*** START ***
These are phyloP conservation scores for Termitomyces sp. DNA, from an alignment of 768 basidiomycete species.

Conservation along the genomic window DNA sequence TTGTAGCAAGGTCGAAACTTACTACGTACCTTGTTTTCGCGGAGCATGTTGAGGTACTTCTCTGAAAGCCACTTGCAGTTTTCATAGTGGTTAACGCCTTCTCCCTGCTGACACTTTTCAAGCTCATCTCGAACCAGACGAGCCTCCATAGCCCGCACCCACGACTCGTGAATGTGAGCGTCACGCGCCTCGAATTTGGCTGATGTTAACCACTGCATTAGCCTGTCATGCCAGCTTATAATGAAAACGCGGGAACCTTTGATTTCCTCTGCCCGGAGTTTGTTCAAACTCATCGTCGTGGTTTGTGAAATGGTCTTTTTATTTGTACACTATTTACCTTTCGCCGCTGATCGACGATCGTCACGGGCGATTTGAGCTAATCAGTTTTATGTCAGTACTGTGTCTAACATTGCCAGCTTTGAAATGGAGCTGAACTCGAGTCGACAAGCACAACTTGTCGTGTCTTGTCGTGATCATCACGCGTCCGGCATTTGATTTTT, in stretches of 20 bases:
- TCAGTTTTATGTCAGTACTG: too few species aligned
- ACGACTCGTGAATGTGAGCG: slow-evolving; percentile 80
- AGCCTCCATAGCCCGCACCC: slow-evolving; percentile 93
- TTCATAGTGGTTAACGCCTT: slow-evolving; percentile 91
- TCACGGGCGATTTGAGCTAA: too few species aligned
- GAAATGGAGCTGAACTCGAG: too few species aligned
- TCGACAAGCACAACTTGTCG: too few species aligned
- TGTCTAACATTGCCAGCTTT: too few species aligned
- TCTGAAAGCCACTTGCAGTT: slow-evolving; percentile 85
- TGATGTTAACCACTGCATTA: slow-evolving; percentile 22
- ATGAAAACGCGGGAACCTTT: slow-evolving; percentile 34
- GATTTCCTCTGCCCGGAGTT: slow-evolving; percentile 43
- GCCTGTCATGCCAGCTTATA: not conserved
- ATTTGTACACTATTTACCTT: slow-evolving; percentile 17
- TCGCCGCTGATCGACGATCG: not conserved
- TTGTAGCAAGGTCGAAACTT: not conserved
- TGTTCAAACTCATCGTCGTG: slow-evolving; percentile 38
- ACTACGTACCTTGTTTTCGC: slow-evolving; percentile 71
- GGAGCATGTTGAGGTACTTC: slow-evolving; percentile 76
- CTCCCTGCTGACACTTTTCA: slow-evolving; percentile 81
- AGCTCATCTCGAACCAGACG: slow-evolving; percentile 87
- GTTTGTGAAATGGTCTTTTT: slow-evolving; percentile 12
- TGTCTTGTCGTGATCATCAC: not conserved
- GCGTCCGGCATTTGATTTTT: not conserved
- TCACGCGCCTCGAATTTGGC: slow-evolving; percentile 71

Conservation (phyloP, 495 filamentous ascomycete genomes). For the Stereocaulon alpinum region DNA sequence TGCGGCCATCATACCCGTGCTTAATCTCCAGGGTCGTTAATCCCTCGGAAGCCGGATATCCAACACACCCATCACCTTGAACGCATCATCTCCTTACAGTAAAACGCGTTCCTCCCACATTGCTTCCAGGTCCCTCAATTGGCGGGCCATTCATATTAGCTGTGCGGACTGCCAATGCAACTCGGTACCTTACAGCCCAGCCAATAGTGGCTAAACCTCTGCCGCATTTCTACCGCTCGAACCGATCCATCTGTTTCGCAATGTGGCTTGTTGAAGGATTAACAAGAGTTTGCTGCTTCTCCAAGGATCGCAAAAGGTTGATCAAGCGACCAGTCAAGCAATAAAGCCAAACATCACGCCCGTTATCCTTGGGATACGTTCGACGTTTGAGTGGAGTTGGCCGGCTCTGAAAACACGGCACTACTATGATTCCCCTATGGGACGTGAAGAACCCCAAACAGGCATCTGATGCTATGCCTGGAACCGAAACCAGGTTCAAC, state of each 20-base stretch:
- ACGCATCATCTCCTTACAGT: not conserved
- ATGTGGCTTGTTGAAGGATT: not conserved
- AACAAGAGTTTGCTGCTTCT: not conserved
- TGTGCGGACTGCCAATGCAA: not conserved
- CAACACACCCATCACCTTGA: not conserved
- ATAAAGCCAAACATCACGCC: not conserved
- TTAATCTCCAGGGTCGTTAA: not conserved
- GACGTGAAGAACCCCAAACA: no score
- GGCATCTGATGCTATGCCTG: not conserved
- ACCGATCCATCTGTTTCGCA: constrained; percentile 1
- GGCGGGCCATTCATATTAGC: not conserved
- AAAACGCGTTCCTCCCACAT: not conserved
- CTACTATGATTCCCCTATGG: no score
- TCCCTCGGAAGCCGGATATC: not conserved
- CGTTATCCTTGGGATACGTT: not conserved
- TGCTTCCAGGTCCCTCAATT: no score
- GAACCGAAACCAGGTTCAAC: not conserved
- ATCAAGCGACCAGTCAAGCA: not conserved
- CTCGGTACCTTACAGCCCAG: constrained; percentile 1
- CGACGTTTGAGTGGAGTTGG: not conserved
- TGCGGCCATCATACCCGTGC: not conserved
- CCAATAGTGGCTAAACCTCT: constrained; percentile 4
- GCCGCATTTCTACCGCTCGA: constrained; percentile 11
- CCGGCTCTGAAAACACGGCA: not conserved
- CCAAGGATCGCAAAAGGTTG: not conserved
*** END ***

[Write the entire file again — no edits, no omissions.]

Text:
These are phyloP conservation scores for Termitomyces sp. DNA, from an alignment of 768 basidiomycete species.

Conservation along the genomic window DNA sequence TTGTAGCAAGGTCGAAACTTACTACGTACCTTGTTTTCGCGGAGCATGTTGAGGTACTTCTCTGAAAGCCACTTGCAGTTTTCATAGTGGTTAACGCCTTCTCCCTGCTGACACTTTTCAAGCTCATCTCGAACCAGACGAGCCTCCATAGCCCGCACCCACGACTCGTGAATGTGAGCGTCACGCGCCTCGAATTTGGCTGATGTTAACCACTGCATTAGCCTGTCATGCCAGCTTATAATGAAAACGCGGGAACCTTTGATTTCCTCTGCCCGGAGTTTGTTCAAACTCATCGTCGTGGTTTGTGAAATGGTCTTTTTATTTGTACACTATTTACCTTTCGCCGCTGATCGACGATCGTCACGGGCGATTTGAGCTAATCAGTTTTATGTCAGTACTGTGTCTAACATTGCCAGCTTTGAAATGGAGCTGAACTCGAGTCGACAAGCACAACTTGTCGTGTCTTGTCGTGATCATCACGCGTCCGGCATTTGATTTTT, in stretches of 20 bases:
- TCAGTTTTATGTCAGTACTG: too few species aligned
- ACGACTCGTGAATGTGAGCG: slow-evolving; percentile 80
- AGCCTCCATAGCCCGCACCC: slow-evolving; percentile 93
- TTCATAGTGGTTAACGCCTT: slow-evolving; percentile 91
- TCACGGGCGATTTGAGCTAA: too few species aligned
- GAAATGGAGCTGAACTCGAG: too few species aligned
- TCGACAAGCACAACTTGTCG: too few species aligned
- TGTCTAACATTGCCAGCTTT: too few species aligned
- TCTGAAAGCCACTTGCAGTT: slow-evolving; percentile 85
- TGATGTTAACCACTGCATTA: slow-evolving; percentile 22
- ATGAAAACGCGGGAACCTTT: slow-evolving; percentile 34
- GATTTCCTCTGCCCGGAGTT: slow-evolving; percentile 43
- GCCTGTCATGCCAGCTTATA: not conserved
- ATTTGTACACTATTTACCTT: slow-evolving; percentile 17
- TCGCCGCTGATCGACGATCG: not conserved
- TTGTAGCAAGGTCGAAACTT: not conserved
- TGTTCAAACTCATCGTCGTG: slow-evolving; percentile 38
- ACTACGTACCTTGTTTTCGC: slow-evolving; percentile 71
- GGAGCATGTTGAGGTACTTC: slow-evolving; percentile 76
- CTCCCTGCTGACACTTTTCA: slow-evolving; percentile 81
- AGCTCATCTCGAACCAGACG: slow-evolving; percentile 87
- GTTTGTGAAATGGTCTTTTT: slow-evolving; percentile 12
- TGTCTTGTCGTGATCATCAC: not conserved
- GCGTCCGGCATTTGATTTTT: not conserved
- TCACGCGCCTCGAATTTGGC: slow-evolving; percentile 71

Conservation (phyloP, 495 filamentous ascomycete genomes). For the Stereocaulon alpinum region DNA sequence TGCGGCCATCATACCCGTGCTTAATCTCCAGGGTCGTTAATCCCTCGGAAGCCGGATATCCAACACACCCATCACCTTGAACGCATCATCTCCTTACAGTAAAACGCGTTCCTCCCACATTGCTTCCAGGTCCCTCAATTGGCGGGCCATTCATATTAGCTGTGCGGACTGCCAATGCAACTCGGTACCTTACAGCCCAGCCAATAGTGGCTAAACCTCTGCCGCATTTCTACCGCTCGAACCGATCCATCTGTTTCGCAATGTGGCTTGTTGAAGGATTAACAAGAGTTTGCTGCTTCTCCAAGGATCGCAAAAGGTTGATCAAGCGACCAGTCAAGCAATAAAGCCAAACATCACGCCCGTTATCCTTGGGATACGTTCGACGTTTGAGTGGAGTTGGCCGGCTCTGAAAACACGGCACTACTATGATTCCCCTATGGGACGTGAAGAACCCCAAACAGGCATCTGATGCTATGCCTGGAACCGAAACCAGGTTCAAC, state of each 20-base stretch:
- ACGCATCATCTCCTTACAGT: not conserved
- ATGTGGCTTGTTGAAGGATT: not conserved
- AACAAGAGTTTGCTGCTTCT: not conserved
- TGTGCGGACTGCCAATGCAA: not conserved
- CAACACACCCATCACCTTGA: not conserved
- ATAAAGCCAAACATCACGCC: not conserved
- TTAATCTCCAGGGTCGTTAA: not conserved
- GACGTGAAGAACCCCAAACA: no score
- GGCATCTGATGCTATGCCTG: not conserved
- ACCGATCCATCTGTTTCGCA: constrained; percentile 1
- GGCGGGCCATTCATATTAGC: not conserved
- AAAACGCGTTCCTCCCACAT: not conserved
- CTACTATGATTCCCCTATGG: no score
- TCCCTCGGAAGCCGGATATC: not conserved
- CGTTATCCTTGGGATACGTT: not conserved
- TGCTTCCAGGTCCCTCAATT: no score
- GAACCGAAACCAGGTTCAAC: not conserved
- ATCAAGCGACCAGTCAAGCA: not conserved
- CTCGGTACCTTACAGCCCAG: constrained; percentile 1
- CGACGTTTGAGTGGAGTTGG: not conserved
- TGCGGCCATCATACCCGTGC: not conserved
- CCAATAGTGGCTAAACCTCT: constrained; percentile 4
- GCCGCATTTCTACCGCTCGA: constrained; percentile 11
- CCGGCTCTGAAAACACGGCA: not conserved
- CCAAGGATCGCAAAAGGTTG: not conserved